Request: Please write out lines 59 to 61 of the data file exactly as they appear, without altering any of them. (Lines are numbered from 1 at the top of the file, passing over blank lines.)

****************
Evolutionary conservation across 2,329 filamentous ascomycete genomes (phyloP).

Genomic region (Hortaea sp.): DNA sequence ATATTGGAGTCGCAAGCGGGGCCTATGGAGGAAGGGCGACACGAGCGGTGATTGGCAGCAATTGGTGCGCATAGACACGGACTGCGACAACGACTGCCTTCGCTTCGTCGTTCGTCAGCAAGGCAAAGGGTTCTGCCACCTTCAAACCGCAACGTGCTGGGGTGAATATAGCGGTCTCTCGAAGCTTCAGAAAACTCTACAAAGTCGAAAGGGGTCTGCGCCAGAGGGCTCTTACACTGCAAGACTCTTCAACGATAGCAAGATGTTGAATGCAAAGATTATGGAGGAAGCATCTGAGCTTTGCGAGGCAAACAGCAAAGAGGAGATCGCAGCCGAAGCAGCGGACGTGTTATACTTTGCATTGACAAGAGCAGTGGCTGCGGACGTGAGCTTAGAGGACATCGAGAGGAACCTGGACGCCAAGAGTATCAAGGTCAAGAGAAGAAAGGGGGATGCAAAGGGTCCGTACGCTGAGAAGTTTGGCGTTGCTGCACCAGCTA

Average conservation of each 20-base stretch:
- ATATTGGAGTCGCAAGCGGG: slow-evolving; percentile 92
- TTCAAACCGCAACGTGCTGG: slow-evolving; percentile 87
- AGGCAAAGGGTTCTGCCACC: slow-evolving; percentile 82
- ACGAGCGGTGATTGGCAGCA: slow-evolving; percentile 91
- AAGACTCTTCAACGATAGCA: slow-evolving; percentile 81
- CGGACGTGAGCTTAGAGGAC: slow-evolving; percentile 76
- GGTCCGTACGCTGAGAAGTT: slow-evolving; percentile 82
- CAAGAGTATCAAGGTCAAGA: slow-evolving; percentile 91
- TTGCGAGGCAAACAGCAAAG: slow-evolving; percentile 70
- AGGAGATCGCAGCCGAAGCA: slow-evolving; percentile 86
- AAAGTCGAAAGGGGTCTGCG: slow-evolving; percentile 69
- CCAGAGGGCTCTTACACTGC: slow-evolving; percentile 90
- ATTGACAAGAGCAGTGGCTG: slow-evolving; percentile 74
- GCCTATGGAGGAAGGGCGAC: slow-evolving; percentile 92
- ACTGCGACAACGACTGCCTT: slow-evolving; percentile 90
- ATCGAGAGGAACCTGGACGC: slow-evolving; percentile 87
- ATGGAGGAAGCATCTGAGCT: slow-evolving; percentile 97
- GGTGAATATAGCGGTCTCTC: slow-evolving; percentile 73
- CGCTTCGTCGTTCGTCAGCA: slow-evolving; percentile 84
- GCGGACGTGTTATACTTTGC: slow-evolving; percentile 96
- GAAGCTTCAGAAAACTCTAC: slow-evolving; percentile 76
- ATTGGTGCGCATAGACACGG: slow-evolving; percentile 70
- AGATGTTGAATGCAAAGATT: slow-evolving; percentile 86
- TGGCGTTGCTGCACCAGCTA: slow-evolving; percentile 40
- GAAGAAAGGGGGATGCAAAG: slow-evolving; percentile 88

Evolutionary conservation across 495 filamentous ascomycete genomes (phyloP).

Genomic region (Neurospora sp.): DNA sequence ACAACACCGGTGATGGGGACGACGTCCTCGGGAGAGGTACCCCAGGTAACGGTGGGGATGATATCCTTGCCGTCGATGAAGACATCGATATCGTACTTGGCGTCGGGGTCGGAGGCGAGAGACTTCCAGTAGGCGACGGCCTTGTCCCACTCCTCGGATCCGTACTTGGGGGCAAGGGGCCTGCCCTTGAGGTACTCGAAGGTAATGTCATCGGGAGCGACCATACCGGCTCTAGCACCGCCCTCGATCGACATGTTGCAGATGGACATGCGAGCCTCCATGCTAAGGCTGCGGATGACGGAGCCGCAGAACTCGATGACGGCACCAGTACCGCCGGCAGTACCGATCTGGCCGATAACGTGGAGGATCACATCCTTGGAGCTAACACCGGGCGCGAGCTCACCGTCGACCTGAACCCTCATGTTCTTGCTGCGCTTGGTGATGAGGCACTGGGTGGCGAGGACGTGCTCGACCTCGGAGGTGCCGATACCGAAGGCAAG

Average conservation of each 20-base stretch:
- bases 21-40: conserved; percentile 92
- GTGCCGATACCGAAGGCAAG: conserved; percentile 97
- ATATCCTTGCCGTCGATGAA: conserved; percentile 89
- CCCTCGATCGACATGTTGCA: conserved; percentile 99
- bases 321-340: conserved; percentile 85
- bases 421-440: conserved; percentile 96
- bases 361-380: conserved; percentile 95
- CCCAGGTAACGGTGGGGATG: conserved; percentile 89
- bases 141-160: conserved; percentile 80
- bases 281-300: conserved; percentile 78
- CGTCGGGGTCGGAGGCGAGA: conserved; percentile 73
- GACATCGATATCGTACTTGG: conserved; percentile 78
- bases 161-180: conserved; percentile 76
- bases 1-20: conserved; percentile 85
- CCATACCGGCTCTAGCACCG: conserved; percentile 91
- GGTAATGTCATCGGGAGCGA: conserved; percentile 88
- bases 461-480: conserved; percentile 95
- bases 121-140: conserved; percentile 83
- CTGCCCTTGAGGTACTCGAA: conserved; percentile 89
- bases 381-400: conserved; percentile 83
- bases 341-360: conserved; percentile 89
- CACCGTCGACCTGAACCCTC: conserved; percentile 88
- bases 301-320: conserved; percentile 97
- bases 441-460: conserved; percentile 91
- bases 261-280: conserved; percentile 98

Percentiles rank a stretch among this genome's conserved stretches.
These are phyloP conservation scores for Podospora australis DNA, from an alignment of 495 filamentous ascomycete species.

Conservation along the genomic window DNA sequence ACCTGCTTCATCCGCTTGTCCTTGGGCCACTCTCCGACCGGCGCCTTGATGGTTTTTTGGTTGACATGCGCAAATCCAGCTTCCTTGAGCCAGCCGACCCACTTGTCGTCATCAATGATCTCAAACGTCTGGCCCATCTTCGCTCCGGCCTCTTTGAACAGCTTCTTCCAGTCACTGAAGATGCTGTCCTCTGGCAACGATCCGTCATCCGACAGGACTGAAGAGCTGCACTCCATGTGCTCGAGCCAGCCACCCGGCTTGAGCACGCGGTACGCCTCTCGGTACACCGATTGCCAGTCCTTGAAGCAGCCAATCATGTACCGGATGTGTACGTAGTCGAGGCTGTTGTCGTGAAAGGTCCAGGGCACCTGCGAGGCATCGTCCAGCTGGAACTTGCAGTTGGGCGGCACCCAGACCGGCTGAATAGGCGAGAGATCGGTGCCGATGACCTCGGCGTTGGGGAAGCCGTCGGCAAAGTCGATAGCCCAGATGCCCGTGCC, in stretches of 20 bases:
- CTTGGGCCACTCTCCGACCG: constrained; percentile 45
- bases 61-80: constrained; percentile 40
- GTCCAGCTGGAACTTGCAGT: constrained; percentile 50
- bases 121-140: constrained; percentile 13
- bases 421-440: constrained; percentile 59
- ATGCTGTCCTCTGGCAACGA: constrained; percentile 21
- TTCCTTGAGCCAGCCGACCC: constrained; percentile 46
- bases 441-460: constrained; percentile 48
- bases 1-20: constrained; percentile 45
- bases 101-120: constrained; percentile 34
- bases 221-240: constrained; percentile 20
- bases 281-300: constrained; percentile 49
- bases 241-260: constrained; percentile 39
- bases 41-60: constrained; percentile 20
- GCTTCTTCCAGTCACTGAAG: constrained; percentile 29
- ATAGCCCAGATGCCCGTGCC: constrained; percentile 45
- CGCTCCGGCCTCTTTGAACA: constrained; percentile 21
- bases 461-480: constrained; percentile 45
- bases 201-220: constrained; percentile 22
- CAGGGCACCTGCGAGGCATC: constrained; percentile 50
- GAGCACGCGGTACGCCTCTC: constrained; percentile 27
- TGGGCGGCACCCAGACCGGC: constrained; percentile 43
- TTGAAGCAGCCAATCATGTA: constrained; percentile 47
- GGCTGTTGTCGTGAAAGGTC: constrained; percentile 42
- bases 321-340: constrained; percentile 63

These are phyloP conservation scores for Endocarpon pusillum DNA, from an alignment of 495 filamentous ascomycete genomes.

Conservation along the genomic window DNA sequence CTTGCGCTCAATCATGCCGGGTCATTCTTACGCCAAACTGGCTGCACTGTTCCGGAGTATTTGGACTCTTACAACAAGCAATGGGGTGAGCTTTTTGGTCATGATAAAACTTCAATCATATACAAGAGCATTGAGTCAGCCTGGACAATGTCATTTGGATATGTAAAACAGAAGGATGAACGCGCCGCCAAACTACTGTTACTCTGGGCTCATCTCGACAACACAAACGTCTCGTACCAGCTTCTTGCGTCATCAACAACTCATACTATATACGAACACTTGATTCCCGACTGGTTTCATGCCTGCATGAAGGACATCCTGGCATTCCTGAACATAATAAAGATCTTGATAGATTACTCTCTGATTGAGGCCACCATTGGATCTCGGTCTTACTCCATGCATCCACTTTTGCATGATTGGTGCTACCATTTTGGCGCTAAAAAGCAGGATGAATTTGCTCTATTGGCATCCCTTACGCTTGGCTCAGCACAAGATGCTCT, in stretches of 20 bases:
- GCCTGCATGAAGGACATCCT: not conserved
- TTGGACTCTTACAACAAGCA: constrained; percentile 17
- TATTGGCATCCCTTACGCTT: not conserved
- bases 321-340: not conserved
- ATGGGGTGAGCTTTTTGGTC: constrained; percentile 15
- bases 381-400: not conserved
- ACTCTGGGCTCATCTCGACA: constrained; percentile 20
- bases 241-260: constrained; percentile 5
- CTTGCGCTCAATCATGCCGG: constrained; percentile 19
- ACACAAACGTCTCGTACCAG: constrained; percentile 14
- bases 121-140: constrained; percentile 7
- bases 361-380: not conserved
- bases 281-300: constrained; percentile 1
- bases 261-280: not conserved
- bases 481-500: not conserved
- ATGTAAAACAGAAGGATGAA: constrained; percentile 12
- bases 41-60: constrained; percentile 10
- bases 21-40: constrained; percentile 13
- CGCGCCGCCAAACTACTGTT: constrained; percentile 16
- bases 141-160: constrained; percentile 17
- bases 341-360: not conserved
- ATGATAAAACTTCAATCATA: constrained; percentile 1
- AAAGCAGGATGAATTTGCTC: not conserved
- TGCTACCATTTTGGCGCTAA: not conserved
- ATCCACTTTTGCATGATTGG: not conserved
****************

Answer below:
Conservation along the genomic window DNA sequence ACCTGCTTCATCCGCTTGTCCTTGGGCCACTCTCCGACCGGCGCCTTGATGGTTTTTTGGTTGACATGCGCAAATCCAGCTTCCTTGAGCCAGCCGACCCACTTGTCGTCATCAATGATCTCAAACGTCTGGCCCATCTTCGCTCCGGCCTCTTTGAACAGCTTCTTCCAGTCACTGAAGATGCTGTCCTCTGGCAACGATCCGTCATCCGACAGGACTGAAGAGCTGCACTCCATGTGCTCGAGCCAGCCACCCGGCTTGAGCACGCGGTACGCCTCTCGGTACACCGATTGCCAGTCCTTGAAGCAGCCAATCATGTACCGGATGTGTACGTAGTCGAGGCTGTTGTCGTGAAAGGTCCAGGGCACCTGCGAGGCATCGTCCAGCTGGAACTTGCAGTTGGGCGGCACCCAGACCGGCTGAATAGGCGAGAGATCGGTGCCGATGACCTCGGCGTTGGGGAAGCCGTCGGCAAAGTCGATAGCCCAGATGCCCGTGCC, in stretches of 20 bases:
- CTTGGGCCACTCTCCGACCG: constrained; percentile 45
- bases 61-80: constrained; percentile 40